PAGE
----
The Edge-to-Edge crown belongs to the mainland this year as Richmond B.C.’s Torn Grabi took Sunday’s top honours.
Grabi, whose time of 3 hours 20 minutes and 46 seconds bested second place finisher Dave Small of Victoria by over four minutes, told the Westerly he knew he was running well during the first half of the 42-kilometre race and his confidence and enjoyment grew when he reached the course’s trail portion.
“I love trail running and enjoyed it the whole way,” he said. “The rugged scenery of Ucluelet is awesome. The trail running, the awesome ocean views; it’s just beautiful. There’s a real West Coast feel.”
Like many of the competitors, Grabi brought family and friends with him to Ucluelet and turned the day’s race into a weekend vacation.
“We all had an awesome time. We’ll be back for sure,” he said assuring he would “absolutely” return to defend his crown next year.
“Thank you to everyone. All the volunteers and all the hard work that everybody puts into it is just awesome and we couldn’t have asked for better weather. I loved it. It’s Ukee.”
Team F.U.N. from Vancouver—anchored by six time Edge-to-Edge marathoner and two–time champion Hjalmar Kristiansen—took top prize in the day’s 42-kilometre relay race with a time of 3 hours 5 minutes and 34 seconds.
Kristiansen said he opted out of racing in the full marathon this year in search of a change of pace and enjoyed the team experience with his friends and fellow Vancouverites Brody Bailey—also an Edge-to-Edge veteran—Tamara Chavez, and Matt Fortuna.
Kristiansen, who wore the Edge-to-Edge crown in both 2013 and 2014, said he has yet to accomplish his goal of finishing a marathon in three hours.
“This route is not suited for a personal best, but it’s super fun and I always enjoy the weekend so we decided to do it as a relay team and get more people out, have a great camping weekend and just have a fun time,” he said.
“I always feel really welcomed and I always have fun. This is Sunday Funday; you have the serious run part in the beginning and then you can eat and drink your face off for the rest of the evening.”
The start-line for both the marathon and relay race was at the Pacific Rim National Park’s Incinerator Rock for the first time this year.
The Park had not been part of the marathon, which once spanned from Tofino to Ucluelet, since 2013 when concerns over runner safety on the highway motivated race officials to contain the course entirely in Ucluelet.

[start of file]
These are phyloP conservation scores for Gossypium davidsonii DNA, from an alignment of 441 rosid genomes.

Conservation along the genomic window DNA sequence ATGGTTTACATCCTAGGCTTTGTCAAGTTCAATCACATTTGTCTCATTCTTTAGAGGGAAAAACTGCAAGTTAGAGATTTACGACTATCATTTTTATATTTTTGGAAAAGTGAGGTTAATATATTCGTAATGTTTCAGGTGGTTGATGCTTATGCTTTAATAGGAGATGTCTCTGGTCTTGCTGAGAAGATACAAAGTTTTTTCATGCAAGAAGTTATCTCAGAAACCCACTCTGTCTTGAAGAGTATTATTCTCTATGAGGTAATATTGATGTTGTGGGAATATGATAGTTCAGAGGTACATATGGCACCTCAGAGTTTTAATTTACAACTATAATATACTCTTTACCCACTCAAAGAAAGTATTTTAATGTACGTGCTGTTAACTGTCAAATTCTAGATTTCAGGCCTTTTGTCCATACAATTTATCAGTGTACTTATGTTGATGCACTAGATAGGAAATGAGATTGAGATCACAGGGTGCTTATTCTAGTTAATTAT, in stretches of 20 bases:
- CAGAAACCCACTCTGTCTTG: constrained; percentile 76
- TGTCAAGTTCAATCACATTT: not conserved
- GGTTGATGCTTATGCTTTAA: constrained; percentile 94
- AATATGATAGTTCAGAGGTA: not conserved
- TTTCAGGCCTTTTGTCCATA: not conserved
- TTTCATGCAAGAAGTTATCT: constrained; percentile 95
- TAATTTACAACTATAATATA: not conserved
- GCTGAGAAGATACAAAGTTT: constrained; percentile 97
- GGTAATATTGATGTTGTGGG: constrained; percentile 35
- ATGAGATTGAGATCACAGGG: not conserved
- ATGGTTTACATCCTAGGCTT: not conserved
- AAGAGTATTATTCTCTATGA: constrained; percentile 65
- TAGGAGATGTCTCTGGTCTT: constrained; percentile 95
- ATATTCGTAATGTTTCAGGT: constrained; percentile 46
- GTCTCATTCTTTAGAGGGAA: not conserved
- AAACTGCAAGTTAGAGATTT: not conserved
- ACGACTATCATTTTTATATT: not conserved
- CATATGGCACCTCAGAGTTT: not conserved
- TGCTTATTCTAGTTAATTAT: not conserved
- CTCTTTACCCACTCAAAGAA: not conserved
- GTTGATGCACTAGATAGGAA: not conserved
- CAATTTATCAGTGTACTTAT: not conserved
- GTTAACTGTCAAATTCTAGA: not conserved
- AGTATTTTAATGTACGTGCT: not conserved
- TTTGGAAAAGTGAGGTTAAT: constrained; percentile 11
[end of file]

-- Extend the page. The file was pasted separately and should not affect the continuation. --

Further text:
Longtime Edge-to-Edge volunteer Geoff Lyons told the Westerly the most concerning portion of highway was avoided by having runners push through the sand of Long Beach and not hit the road until Combers Beach.
“That always was a challenge to get people safely around that area. So, by avoiding that and putting them on the beach we overcame that issue and the rest of the highway is pretty straight forward,” he said.
Lyons noted Justin Trudeau’s Liberal Government has committed to build a $17.7 million trail through the Park and said this could be a tremendous feature for the marathon.
“That will be perfect and keep people off the road altogether,” he said.
The Edge-to-Edge event is organized by the Ucluelet Chamber of Commerce and the chamber’s vice-president Cathy Whitcomb touted the West Coast’s volunteer spirit as the fuel that powered the day’s success.
“The volunteer aspect was overwhelming,” she said.
“We had so many people participate on so many different levels to make it happen and we’re looking forward to next year, but first we’re looking forward to our volunteer appreciation party which will be announced in the very near future.”
She added the marathon is a key cog in Ucluelet’s summer wheel.
“It brings a lot of economic value to the community, which makes people feel good,” she said. “The even bigger part, I believe, is that it brings us all out to one big arena where we can enjoy each other’s company and continue to build relationships; both business and personal…It’s a lot of work but it really gets people pumped up.”
She said the Park was a welcomed addition to this year’s event.
“The Park is a partner we want to continue building a relationship with and, with the future potential of a bike path going through, it will enhance the opportunities for the marathon tremendously,” she said.